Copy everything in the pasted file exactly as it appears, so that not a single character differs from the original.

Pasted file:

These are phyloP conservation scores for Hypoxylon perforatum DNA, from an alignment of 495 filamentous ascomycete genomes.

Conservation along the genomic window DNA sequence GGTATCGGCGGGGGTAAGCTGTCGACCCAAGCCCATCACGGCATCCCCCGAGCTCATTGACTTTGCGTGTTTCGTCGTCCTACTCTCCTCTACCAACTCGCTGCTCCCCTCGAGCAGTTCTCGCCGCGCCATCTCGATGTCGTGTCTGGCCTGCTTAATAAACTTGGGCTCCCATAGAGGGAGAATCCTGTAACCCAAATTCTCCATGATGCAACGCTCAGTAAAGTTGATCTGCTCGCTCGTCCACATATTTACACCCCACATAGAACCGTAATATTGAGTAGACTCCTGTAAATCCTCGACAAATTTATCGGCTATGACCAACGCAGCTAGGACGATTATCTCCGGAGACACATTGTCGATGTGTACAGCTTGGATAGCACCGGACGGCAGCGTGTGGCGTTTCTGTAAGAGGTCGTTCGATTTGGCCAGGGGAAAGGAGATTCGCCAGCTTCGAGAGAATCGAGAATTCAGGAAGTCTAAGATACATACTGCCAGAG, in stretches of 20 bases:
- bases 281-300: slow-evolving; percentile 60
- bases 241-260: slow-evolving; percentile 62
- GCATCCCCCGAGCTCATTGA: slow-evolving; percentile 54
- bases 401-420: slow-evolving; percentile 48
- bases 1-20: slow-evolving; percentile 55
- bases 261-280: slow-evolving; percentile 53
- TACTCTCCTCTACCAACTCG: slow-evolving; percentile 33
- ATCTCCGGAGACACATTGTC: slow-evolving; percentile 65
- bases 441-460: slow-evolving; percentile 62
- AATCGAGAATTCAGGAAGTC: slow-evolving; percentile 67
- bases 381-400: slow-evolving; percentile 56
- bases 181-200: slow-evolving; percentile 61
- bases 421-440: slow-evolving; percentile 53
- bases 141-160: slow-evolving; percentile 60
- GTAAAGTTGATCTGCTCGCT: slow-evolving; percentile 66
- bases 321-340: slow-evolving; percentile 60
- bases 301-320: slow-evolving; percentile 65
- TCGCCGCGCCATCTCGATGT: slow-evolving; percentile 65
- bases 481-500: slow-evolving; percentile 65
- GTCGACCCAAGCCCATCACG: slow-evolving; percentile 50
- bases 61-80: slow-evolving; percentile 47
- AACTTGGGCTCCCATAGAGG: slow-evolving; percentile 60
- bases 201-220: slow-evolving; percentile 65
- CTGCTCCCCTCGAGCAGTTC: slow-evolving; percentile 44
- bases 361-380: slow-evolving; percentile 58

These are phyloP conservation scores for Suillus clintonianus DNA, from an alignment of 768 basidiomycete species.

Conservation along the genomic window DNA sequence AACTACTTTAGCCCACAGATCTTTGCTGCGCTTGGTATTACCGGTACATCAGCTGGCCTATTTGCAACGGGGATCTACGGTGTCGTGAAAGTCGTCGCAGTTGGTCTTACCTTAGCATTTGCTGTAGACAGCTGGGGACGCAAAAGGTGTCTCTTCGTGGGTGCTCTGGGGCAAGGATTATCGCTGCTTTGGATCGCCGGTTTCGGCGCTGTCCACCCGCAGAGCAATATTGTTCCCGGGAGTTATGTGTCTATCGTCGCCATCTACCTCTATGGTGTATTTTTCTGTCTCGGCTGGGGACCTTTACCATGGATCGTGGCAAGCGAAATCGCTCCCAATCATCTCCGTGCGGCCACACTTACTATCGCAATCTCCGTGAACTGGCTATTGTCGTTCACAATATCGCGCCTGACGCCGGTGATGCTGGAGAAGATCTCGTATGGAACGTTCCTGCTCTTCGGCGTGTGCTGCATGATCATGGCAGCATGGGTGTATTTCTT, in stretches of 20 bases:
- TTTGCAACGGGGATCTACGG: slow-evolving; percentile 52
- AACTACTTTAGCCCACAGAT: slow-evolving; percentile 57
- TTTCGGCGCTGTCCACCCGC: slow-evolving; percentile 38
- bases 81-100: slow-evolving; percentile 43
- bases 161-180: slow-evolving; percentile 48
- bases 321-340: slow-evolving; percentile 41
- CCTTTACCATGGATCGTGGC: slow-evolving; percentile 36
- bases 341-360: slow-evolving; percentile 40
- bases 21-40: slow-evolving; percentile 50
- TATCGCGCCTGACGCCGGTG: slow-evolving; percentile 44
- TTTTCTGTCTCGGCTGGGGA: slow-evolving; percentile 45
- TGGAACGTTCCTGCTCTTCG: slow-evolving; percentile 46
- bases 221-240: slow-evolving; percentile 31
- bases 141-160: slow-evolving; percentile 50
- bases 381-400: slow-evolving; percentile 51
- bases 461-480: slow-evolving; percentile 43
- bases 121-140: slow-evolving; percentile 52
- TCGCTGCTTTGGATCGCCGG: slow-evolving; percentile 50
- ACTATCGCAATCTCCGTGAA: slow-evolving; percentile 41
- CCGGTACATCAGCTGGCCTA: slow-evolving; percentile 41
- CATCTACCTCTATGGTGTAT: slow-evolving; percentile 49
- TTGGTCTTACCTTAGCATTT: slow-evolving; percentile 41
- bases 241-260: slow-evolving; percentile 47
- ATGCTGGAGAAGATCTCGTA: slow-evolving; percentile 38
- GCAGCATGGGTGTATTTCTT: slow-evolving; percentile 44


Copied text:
These are phyloP conservation scores for Hypoxylon perforatum DNA, from an alignment of 495 filamentous ascomycete genomes.

Conservation along the genomic window DNA sequence GGTATCGGCGGGGGTAAGCTGTCGACCCAAGCCCATCACGGCATCCCCCGAGCTCATTGACTTTGCGTGTTTCGTCGTCCTACTCTCCTCTACCAACTCGCTGCTCCCCTCGAGCAGTTCTCGCCGCGCCATCTCGATGTCGTGTCTGGCCTGCTTAATAAACTTGGGCTCCCATAGAGGGAGAATCCTGTAACCCAAATTCTCCATGATGCAACGCTCAGTAAAGTTGATCTGCTCGCTCGTCCACATATTTACACCCCACATAGAACCGTAATATTGAGTAGACTCCTGTAAATCCTCGACAAATTTATCGGCTATGACCAACGCAGCTAGGACGATTATCTCCGGAGACACATTGTCGATGTGTACAGCTTGGATAGCACCGGACGGCAGCGTGTGGCGTTTCTGTAAGAGGTCGTTCGATTTGGCCAGGGGAAAGGAGATTCGCCAGCTTCGAGAGAATCGAGAATTCAGGAAGTCTAAGATACATACTGCCAGAG, in stretches of 20 bases:
- bases 281-300: slow-evolving; percentile 60
- bases 241-260: slow-evolving; percentile 62
- GCATCCCCCGAGCTCATTGA: slow-evolving; percentile 54
- bases 401-420: slow-evolving; percentile 48
- bases 1-20: slow-evolving; percentile 55
- bases 261-280: slow-evolving; percentile 53
- TACTCTCCTCTACCAACTCG: slow-evolving; percentile 33
- ATCTCCGGAGACACATTGTC: slow-evolving; percentile 65
- bases 441-460: slow-evolving; percentile 62
- AATCGAGAATTCAGGAAGTC: slow-evolving; percentile 67
- bases 381-400: slow-evolving; percentile 56
- bases 181-200: slow-evolving; percentile 61
- bases 421-440: slow-evolving; percentile 53
- bases 141-160: slow-evolving; percentile 60
- GTAAAGTTGATCTGCTCGCT: slow-evolving; percentile 66
- bases 321-340: slow-evolving; percentile 60
- bases 301-320: slow-evolving; percentile 65
- TCGCCGCGCCATCTCGATGT: slow-evolving; percentile 65
- bases 481-500: slow-evolving; percentile 65
- GTCGACCCAAGCCCATCACG: slow-evolving; percentile 50
- bases 61-80: slow-evolving; percentile 47
- AACTTGGGCTCCCATAGAGG: slow-evolving; percentile 60
- bases 201-220: slow-evolving; percentile 65
- CTGCTCCCCTCGAGCAGTTC: slow-evolving; percentile 44
- bases 361-380: slow-evolving; percentile 58

These are phyloP conservation scores for Suillus clintonianus DNA, from an alignment of 768 basidiomycete species.

Conservation along the genomic window DNA sequence AACTACTTTAGCCCACAGATCTTTGCTGCGCTTGGTATTACCGGTACATCAGCTGGCCTATTTGCAACGGGGATCTACGGTGTCGTGAAAGTCGTCGCAGTTGGTCTTACCTTAGCATTTGCTGTAGACAGCTGGGGACGCAAAAGGTGTCTCTTCGTGGGTGCTCTGGGGCAAGGATTATCGCTGCTTTGGATCGCCGGTTTCGGCGCTGTCCACCCGCAGAGCAATATTGTTCCCGGGAGTTATGTGTCTATCGTCGCCATCTACCTCTATGGTGTATTTTTCTGTCTCGGCTGGGGACCTTTACCATGGATCGTGGCAAGCGAAATCGCTCCCAATCATCTCCGTGCGGCCACACTTACTATCGCAATCTCCGTGAACTGGCTATTGTCGTTCACAATATCGCGCCTGACGCCGGTGATGCTGGAGAAGATCTCGTATGGAACGTTCCTGCTCTTCGGCGTGTGCTGCATGATCATGGCAGCATGGGTGTATTTCTT, in stretches of 20 bases:
- TTTGCAACGGGGATCTACGG: slow-evolving; percentile 52
- AACTACTTTAGCCCACAGAT: slow-evolving; percentile 57
- TTTCGGCGCTGTCCACCCGC: slow-evolving; percentile 38
- bases 81-100: slow-evolving; percentile 43
- bases 161-180: slow-evolving; percentile 48
- bases 321-340: slow-evolving; percentile 41
- CCTTTACCATGGATCGTGGC: slow-evolving; percentile 36
- bases 341-360: slow-evolving; percentile 40
- bases 21-40: slow-evolving; percentile 50
- TATCGCGCCTGACGCCGGTG: slow-evolving; percentile 44
- TTTTCTGTCTCGGCTGGGGA: slow-evolving; percentile 45
- TGGAACGTTCCTGCTCTTCG: slow-evolving; percentile 46
- bases 221-240: slow-evolving; percentile 31
- bases 141-160: slow-evolving; percentile 50
- bases 381-400: slow-evolving; percentile 51
- bases 461-480: slow-evolving; percentile 43
- bases 121-140: slow-evolving; percentile 52
- TCGCTGCTTTGGATCGCCGG: slow-evolving; percentile 50
- ACTATCGCAATCTCCGTGAA: slow-evolving; percentile 41
- CCGGTACATCAGCTGGCCTA: slow-evolving; percentile 41
- CATCTACCTCTATGGTGTAT: slow-evolving; percentile 49
- TTGGTCTTACCTTAGCATTT: slow-evolving; percentile 41
- bases 241-260: slow-evolving; percentile 47
- ATGCTGGAGAAGATCTCGTA: slow-evolving; percentile 38
- GCAGCATGGGTGTATTTCTT: slow-evolving; percentile 44